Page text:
If you finished reading this section and you’re worrying about taking your e-MTB for a wet, muddy session let us allay those fears. Electric systems that are fitted to mountain bikes are closed and require very little maintenance. The connections between head unit, battery and motor are such that they are very unlikely to be affected by water ingress, mud or corrosion. For more read our ‘Living with an e-bike’ feature here or head to our service section to learn more about our e-bike specific servicing.
Electric Mountain Bike Components
Once you’ve got to grips with the electric element of e-MTBs it’s time to delve a bit deeper into the components that get fitted to these bikes. Brakes and drivetrains are what you’d find on standard mountain bikes, mostly from market leaders Shimano and SRAM, but here are a few things to look out for.
- Suspension – Measured in millimetres, the travel of a suspension system is how much it can compress when it hits an obstacle. Due to a slight increase in weight, electric mountain bikes tend to have a greater amount of travel, front and rear. 120mm isn’t uncommon on hardtails with 140mm (front and rear) not unusual on full suspension e-MTB’s.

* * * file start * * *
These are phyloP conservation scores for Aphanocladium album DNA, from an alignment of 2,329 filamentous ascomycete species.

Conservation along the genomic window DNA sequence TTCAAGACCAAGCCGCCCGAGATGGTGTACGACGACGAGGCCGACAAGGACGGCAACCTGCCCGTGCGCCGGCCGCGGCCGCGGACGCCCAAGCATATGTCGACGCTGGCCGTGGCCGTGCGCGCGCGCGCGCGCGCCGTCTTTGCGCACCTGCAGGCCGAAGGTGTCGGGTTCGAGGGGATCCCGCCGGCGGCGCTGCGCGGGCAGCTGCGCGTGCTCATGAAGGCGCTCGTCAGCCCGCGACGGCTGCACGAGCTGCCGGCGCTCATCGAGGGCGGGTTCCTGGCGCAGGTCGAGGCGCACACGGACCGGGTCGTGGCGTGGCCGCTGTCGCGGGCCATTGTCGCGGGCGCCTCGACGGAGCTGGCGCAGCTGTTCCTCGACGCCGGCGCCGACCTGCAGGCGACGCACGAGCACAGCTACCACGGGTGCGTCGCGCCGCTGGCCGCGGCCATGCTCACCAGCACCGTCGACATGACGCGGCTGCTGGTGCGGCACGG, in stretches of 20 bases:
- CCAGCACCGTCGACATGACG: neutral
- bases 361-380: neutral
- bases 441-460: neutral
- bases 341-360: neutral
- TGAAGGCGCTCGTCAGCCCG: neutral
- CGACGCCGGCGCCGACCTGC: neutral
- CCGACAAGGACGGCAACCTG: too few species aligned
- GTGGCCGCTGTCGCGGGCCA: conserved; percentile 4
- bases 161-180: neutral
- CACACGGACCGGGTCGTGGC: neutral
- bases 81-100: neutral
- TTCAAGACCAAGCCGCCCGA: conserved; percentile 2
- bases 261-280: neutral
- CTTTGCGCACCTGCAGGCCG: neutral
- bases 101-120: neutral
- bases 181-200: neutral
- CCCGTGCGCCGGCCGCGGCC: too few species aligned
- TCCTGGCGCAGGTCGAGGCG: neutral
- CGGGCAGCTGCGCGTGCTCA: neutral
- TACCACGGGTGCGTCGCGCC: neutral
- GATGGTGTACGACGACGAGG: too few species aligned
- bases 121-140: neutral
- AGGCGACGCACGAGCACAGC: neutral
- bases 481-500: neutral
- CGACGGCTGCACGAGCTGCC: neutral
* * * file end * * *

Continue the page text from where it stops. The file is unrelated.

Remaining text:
- Dropper seatposts - Just whisper the word ‘dropper’ in our office and you’ll quickly hear responses like “game-changer” and “wouldn’t ride MTB without one now” – some praise then. Dropper posts give the rider the ability to climb comfortably in a seated position (you’re going to be enjoying the climbs on your e-MTB we can assure you!) and hit the downhills with the saddle out of the way.
- Wheels and tyres – Increased speed + heavier bike = wider wheels and tyres. Not an equation my maths teacher would be happy with, but a simple explanation of the reason so many electric mountain bikes run ‘plus’ sized tyres. Plus means an increase in air volume and a greater tyre surface area, crucial when you’ve got the hammer down.
Convinced? Experience the thrill of an electric mountain bike by taking one for a test ride at your local Cycle Republic shop. Trust us, when you feel that assistance for the first time you’ll be sold!